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Rock Me to Sleep
Elizabeth Akers Allen


Backward, turn backward, O Time, in your flight,
Make me a child again just for tonight!
Mother, come back from the echoless shore,
Take me again to your heart as of yore;
Kiss from my forehead the furrows of care,
Smooth the few silver threads out of my hair;
Over my slumbers your loving watch keep;—     
Rock me to sleep, mother, – rock me to sleep!

Backward, flow backward, O tide of the years!
I am so weary of toil and of tears,—     
Toil without recompense, tears all in vain,—  
Take them, and give me my childhood again!
I have grown weary of dust and decay,—   
Weary of flinging my soul-wealth away;
Weary of sowing for others to reap;—   
Rock me to sleep, mother – rock me to sleep!

Tired of the hollow, the base, the untrue,
Mother, O mother, my heart calls for you!
Many a summer the grass has grown green,
Blossomed and faded, our faces between:
Yet, with strong yearning and passionate pain,
Long I to-night for your presence again.
Come from the silence so long and so deep;—   
Rock me to sleep, mother, – rock me to sleep!

Over my heart, in the days that are flown,
No love like mother-love ever has shone;
No other worship abides and endures,—      
Faithful, unselfish, and patient like yours:
None like a mother can charm away pain
From the sick soul and the world-weary brain.
Slumber’s soft calms o’er my heavy lids creep;—     
Rock me to sleep, mother, – rock me to sleep!

Come, let your brown hair, just lighted with gold,
Fall on your shoulders again as of old;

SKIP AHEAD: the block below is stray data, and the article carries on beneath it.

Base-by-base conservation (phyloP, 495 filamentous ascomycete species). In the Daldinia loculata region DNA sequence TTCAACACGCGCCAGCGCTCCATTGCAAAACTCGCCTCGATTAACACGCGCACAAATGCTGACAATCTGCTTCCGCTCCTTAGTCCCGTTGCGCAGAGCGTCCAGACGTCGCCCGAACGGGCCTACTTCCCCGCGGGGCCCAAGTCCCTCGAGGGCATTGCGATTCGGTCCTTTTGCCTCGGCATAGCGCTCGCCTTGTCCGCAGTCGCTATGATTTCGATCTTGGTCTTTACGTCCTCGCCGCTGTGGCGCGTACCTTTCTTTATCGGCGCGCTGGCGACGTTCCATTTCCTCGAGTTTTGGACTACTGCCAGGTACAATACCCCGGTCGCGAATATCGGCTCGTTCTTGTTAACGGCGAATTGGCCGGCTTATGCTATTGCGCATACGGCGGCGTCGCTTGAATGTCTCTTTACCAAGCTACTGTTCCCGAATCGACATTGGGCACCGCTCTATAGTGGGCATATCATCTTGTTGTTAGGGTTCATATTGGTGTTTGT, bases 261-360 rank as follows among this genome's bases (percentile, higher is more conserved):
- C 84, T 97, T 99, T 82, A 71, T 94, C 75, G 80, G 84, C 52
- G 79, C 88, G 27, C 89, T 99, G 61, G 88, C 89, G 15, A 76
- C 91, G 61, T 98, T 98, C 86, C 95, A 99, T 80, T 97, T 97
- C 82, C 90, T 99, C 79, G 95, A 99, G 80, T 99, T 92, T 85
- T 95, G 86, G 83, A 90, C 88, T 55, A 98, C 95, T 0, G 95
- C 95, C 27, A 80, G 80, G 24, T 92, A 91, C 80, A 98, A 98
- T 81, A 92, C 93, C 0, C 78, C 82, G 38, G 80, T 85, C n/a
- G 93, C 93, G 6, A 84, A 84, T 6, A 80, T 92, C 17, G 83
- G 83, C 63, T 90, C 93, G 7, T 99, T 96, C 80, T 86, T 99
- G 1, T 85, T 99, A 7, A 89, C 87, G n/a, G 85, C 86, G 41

Let it drop over my forehead to-night,
Shading my faint eyes away from the light;
For with its sunny-edged shadows once more
Haply will throng the sweet visions of yore;
Lovingly, softly, its bright billows sweep;—   
Rock me to sleep, mother, – rock me to sleep!

Mother, dear mother, the years have been long
Since I last listened your lullaby song:
Sing, then, and unto my soul it shall seem
Womanhood’s years have been only a dream.
Clasped to your heart in a loving embrace,
With your light lashes just sweeping my face,
Never hereafter to wake or to weep;—     
Rock me to sleep, mother, – rock me to sleep!

This poem is in the public domain.


Elizabeth Akers Allen (1832 – 1911) was a journalist and poet. She used the pen name of Florence Percy for much of her early work, some of which was published when she was only 12. Born in Maine, Elizabeth lived in Italy, Virginia, Washington, D.C., and New Jersey before ultimately settling in New York. She worked as an editor, European correspondent, government clerk, and Civil War nurse in the course of her career, publishing eight books of poetry and one novel along the way.




Post New Comment:
What an interesting poem - an older woman missing her mother. I agree. I miss mine every day.
Posted 05/06/2020 12:44 PM
So moving.
Posted 05/05/2020 02:55 PM
Thanks, Jayne, for unearthing this poem. There's a marvelous modern rendition sung by Cathie Ryan at It's amazing how a guitar and dobro, plus a fiddle or two, can bring the past to the present.
Posted 05/05/2020 12:23 PM
Awwww. I love this poem. Thanks for posting it, Jayne!!
Posted 05/05/2020 10:04 AM
michael escoubas:
I always marvel at the superb diction and rhyming skill of 19th century poets. This poem is both heart-felt in message and instructive in craft. Thank you Jayne!
Posted 05/05/2020 08:58 AM
As always, thank you for researching and posting so many earlier American poems and poets. Very enjoyable. This piece is so nicely lyrical. Here's a little more current rendition of it: Randy
Posted 05/05/2020 08:04 AM

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